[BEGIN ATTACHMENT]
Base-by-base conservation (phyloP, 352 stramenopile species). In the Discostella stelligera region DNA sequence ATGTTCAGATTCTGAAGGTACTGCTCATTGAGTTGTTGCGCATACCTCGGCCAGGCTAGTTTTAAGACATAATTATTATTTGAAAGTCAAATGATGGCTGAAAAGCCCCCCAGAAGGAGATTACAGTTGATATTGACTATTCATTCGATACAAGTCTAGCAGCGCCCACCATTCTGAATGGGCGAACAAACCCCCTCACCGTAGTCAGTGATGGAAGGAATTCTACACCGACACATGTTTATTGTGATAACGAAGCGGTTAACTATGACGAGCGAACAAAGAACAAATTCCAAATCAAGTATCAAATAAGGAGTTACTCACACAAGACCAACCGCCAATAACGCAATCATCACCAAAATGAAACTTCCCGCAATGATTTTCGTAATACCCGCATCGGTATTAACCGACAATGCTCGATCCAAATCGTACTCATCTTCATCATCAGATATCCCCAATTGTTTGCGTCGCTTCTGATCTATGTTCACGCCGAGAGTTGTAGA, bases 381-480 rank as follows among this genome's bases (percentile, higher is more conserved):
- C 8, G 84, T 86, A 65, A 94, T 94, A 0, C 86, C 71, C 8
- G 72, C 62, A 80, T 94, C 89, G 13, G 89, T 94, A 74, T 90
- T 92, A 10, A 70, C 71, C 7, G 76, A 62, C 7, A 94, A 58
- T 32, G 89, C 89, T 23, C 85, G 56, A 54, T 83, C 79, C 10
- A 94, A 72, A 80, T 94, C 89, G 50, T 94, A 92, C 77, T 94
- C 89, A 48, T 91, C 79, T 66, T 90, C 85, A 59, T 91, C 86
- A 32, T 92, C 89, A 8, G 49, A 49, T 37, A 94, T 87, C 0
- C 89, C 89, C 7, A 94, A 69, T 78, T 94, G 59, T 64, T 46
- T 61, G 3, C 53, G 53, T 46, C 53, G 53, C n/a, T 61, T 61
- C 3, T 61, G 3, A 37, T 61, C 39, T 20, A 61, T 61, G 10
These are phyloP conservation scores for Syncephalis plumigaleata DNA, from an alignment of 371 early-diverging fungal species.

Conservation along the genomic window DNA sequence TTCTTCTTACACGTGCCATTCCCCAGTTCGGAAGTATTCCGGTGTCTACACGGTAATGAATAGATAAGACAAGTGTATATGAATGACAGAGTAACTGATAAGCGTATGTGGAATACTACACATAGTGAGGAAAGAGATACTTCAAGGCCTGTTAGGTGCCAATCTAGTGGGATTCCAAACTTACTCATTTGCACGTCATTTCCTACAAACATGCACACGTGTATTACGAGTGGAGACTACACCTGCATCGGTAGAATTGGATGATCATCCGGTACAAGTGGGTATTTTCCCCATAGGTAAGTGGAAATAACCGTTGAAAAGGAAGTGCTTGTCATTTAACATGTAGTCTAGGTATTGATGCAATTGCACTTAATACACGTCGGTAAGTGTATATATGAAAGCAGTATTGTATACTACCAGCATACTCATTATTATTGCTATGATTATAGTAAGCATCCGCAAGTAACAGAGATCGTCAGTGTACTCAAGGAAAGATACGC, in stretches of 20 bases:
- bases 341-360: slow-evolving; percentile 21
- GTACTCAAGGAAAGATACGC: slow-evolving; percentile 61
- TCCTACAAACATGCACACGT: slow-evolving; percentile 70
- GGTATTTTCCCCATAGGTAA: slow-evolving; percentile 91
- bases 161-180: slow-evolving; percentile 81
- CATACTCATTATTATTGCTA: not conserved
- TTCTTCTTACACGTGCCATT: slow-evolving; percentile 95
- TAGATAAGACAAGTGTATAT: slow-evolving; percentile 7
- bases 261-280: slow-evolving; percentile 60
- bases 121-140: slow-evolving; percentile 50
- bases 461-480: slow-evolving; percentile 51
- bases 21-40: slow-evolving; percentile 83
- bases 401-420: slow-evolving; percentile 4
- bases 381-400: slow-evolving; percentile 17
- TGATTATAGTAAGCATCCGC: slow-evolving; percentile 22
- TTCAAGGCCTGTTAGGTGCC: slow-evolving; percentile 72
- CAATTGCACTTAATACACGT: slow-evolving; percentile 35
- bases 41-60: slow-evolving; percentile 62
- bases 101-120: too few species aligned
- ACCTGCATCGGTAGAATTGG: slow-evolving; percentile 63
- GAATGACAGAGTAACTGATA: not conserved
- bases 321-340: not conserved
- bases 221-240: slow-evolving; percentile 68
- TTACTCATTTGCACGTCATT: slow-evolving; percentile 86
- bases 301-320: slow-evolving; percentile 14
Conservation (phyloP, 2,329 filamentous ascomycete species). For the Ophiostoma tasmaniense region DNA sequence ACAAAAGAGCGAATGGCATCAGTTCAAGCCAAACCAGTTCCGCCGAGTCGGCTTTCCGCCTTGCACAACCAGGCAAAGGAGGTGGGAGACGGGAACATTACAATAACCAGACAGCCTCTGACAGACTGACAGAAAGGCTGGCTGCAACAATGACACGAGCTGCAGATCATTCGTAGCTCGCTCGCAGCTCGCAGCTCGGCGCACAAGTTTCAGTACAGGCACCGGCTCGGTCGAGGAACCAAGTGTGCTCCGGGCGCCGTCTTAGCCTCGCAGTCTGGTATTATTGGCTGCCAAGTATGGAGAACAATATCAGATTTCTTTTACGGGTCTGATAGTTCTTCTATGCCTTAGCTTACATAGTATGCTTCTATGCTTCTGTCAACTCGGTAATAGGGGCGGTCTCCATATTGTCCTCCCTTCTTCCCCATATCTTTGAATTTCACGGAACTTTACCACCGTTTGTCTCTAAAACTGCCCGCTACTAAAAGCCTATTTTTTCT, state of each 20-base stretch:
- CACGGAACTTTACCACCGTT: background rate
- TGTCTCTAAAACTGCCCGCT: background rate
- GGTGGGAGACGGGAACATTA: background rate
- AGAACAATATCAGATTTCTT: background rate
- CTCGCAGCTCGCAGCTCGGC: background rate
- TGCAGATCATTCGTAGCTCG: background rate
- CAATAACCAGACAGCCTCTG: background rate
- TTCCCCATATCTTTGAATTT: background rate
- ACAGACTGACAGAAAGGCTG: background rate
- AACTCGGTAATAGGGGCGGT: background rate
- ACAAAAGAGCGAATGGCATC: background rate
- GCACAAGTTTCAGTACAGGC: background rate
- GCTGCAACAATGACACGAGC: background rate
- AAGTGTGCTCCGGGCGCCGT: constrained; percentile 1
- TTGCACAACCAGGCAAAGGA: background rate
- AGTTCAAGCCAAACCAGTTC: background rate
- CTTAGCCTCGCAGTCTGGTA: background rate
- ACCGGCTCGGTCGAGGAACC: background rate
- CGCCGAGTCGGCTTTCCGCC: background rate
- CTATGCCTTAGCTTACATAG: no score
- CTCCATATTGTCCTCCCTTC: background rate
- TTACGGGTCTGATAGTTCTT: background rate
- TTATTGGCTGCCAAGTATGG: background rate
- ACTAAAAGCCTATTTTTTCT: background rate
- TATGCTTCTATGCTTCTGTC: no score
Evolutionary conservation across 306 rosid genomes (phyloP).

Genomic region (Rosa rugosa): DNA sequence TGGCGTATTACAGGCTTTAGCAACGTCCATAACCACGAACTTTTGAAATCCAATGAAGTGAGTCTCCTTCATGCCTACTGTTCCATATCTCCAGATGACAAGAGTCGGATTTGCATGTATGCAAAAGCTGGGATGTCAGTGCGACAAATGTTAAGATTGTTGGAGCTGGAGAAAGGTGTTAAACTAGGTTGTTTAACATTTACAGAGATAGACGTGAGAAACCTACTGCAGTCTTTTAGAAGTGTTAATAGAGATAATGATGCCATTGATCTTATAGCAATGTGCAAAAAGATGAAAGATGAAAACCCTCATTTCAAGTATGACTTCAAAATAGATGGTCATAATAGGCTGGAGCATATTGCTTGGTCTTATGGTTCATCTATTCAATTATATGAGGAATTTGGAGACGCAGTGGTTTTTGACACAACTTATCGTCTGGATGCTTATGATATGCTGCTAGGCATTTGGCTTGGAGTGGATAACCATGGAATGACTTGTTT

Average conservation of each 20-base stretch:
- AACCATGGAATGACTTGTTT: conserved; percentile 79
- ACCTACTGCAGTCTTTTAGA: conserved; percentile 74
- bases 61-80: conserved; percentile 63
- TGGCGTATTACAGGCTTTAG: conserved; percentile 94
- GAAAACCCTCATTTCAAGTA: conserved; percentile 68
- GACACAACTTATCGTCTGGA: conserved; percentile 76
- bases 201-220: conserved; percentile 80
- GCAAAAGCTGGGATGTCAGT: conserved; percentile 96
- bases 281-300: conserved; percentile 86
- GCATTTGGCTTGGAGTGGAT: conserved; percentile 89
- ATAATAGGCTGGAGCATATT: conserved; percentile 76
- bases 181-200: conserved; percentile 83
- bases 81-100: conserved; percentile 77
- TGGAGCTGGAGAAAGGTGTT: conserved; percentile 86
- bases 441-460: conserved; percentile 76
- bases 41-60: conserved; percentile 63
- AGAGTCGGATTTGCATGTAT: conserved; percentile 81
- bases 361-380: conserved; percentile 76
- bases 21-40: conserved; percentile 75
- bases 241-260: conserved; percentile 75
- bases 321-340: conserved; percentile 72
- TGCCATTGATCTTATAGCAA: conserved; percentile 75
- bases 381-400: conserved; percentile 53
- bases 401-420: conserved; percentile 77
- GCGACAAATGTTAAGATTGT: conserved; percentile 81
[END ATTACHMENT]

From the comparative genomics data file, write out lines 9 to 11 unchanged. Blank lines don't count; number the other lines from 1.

- C 89, C 89, C 7, A 94, A 69, T 78, T 94, G 59, T 64, T 46
- T 61, G 3, C 53, G 53, T 46, C 53, G 53, C n/a, T 61, T 61
- C 3, T 61, G 3, A 37, T 61, C 39, T 20, A 61, T 61, G 10